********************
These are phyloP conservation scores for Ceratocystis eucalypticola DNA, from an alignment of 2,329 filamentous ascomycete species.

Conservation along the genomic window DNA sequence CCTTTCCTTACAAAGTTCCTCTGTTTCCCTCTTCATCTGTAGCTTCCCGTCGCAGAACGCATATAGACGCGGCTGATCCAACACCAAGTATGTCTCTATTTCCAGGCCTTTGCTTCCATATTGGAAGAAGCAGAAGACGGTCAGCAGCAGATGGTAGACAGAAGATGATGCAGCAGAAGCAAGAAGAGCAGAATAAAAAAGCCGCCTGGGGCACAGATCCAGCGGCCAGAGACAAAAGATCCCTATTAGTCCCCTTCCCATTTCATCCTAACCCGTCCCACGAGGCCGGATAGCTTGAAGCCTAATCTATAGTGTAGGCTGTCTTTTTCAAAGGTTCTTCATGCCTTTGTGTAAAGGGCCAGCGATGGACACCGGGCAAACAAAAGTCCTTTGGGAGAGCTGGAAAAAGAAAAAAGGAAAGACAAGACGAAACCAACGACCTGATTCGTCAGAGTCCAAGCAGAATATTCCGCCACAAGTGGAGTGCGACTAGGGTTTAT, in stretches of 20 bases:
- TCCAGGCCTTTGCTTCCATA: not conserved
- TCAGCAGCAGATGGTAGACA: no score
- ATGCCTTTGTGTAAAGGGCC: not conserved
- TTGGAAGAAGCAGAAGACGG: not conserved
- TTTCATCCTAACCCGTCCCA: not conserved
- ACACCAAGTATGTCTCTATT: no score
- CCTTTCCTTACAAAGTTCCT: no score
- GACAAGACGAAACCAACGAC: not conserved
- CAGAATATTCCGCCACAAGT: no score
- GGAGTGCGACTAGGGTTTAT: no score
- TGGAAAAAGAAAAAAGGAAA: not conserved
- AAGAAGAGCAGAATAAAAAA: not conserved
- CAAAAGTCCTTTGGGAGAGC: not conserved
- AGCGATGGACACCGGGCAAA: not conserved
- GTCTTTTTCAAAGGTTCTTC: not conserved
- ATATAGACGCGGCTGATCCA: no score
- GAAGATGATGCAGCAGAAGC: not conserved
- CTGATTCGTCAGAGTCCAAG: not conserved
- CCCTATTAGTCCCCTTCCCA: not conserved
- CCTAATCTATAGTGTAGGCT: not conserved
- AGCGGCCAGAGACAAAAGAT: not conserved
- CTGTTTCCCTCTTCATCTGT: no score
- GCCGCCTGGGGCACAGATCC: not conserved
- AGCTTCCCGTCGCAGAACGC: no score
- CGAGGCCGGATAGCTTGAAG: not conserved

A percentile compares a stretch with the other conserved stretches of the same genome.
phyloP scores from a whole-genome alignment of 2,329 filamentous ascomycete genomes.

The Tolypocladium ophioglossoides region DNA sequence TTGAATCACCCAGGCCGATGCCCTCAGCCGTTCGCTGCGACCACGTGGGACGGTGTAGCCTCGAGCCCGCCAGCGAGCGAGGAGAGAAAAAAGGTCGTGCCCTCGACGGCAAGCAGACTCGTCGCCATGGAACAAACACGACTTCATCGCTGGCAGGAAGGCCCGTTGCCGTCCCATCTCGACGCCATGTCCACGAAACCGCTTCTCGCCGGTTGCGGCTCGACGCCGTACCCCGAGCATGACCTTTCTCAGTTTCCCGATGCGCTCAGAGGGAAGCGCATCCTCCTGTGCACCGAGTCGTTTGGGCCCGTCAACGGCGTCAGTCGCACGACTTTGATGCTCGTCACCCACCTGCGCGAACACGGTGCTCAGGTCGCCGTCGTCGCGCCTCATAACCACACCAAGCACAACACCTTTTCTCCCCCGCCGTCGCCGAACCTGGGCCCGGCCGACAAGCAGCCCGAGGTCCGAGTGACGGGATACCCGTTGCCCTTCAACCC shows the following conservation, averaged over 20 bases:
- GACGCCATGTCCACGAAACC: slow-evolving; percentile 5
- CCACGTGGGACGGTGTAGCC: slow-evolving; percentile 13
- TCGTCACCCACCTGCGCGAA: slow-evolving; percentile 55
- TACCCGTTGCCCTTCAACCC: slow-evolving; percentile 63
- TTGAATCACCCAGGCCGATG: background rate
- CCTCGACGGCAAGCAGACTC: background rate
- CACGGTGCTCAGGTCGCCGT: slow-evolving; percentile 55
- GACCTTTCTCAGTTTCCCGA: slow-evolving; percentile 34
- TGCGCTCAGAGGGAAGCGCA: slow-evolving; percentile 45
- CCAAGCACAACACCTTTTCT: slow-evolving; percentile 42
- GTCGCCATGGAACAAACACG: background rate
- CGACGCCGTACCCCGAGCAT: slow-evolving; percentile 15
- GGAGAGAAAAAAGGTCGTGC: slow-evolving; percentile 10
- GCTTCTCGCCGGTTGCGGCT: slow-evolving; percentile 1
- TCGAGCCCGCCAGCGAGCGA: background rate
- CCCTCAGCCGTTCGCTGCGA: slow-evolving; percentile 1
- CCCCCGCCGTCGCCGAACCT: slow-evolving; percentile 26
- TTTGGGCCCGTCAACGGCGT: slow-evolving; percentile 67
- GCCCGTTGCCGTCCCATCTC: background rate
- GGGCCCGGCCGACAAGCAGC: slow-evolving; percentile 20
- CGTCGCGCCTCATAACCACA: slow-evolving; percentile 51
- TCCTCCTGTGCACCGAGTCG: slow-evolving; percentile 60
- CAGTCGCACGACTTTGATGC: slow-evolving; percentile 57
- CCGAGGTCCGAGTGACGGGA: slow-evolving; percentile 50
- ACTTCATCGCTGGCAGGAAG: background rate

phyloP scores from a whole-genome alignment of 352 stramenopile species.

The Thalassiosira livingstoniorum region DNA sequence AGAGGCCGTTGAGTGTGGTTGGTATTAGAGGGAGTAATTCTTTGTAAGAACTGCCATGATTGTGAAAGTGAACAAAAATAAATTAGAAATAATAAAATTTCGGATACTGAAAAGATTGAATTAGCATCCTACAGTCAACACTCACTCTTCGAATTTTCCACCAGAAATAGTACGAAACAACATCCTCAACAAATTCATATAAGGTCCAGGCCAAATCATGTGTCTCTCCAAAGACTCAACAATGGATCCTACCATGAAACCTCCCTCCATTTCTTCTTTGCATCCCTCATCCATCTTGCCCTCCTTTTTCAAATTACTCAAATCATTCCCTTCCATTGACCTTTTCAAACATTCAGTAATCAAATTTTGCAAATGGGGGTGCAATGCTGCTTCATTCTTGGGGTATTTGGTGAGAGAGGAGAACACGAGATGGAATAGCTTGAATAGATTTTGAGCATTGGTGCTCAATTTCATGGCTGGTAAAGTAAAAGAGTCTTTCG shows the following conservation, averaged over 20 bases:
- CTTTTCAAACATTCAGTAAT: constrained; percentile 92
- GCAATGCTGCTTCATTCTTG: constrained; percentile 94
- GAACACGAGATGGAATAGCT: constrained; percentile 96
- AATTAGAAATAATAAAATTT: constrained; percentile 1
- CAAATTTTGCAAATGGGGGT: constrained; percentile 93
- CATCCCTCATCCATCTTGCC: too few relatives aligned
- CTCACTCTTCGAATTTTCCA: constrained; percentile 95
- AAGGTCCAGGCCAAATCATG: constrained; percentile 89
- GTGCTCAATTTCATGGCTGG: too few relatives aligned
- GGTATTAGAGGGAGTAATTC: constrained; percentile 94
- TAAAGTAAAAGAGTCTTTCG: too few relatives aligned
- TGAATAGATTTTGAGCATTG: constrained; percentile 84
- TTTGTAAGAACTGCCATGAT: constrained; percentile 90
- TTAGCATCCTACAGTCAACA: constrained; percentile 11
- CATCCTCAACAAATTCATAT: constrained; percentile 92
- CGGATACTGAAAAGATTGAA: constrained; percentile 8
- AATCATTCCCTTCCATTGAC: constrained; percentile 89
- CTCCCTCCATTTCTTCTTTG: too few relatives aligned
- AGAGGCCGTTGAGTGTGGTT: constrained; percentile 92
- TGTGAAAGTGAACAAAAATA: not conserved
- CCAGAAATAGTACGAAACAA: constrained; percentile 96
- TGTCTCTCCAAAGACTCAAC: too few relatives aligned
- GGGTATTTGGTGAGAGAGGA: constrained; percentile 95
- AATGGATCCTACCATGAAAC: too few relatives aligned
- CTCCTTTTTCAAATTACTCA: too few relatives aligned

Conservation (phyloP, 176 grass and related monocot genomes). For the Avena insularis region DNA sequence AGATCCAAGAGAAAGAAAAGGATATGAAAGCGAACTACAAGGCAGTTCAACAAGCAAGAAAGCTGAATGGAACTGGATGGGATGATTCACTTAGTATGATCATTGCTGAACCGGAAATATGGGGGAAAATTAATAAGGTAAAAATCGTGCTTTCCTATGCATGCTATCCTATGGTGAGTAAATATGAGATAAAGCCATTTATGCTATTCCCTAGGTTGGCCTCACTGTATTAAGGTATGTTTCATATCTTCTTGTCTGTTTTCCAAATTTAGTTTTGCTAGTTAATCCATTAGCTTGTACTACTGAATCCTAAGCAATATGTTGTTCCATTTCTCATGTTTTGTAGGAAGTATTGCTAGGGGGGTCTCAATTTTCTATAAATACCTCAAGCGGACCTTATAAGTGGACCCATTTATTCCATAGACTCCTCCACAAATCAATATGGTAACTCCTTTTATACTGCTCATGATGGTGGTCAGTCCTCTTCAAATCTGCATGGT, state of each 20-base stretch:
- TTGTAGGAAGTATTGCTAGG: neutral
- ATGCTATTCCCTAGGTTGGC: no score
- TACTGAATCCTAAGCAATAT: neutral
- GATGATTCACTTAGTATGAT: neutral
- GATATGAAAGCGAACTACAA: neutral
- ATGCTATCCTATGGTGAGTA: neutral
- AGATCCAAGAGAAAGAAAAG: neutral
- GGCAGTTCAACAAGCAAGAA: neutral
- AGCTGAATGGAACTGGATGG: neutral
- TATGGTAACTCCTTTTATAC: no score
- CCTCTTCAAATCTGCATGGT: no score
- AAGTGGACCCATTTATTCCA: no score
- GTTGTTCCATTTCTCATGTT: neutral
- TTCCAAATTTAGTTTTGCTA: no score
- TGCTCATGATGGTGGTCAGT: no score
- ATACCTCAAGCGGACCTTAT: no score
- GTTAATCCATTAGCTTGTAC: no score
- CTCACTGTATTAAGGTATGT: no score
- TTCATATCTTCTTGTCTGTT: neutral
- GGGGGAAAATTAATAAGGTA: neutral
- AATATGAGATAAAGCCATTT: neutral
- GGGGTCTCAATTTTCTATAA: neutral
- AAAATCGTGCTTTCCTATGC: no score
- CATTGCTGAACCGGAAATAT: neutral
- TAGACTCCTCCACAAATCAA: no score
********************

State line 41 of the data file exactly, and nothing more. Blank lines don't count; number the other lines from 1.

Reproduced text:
- GTCGCCATGGAACAAACACG: background rate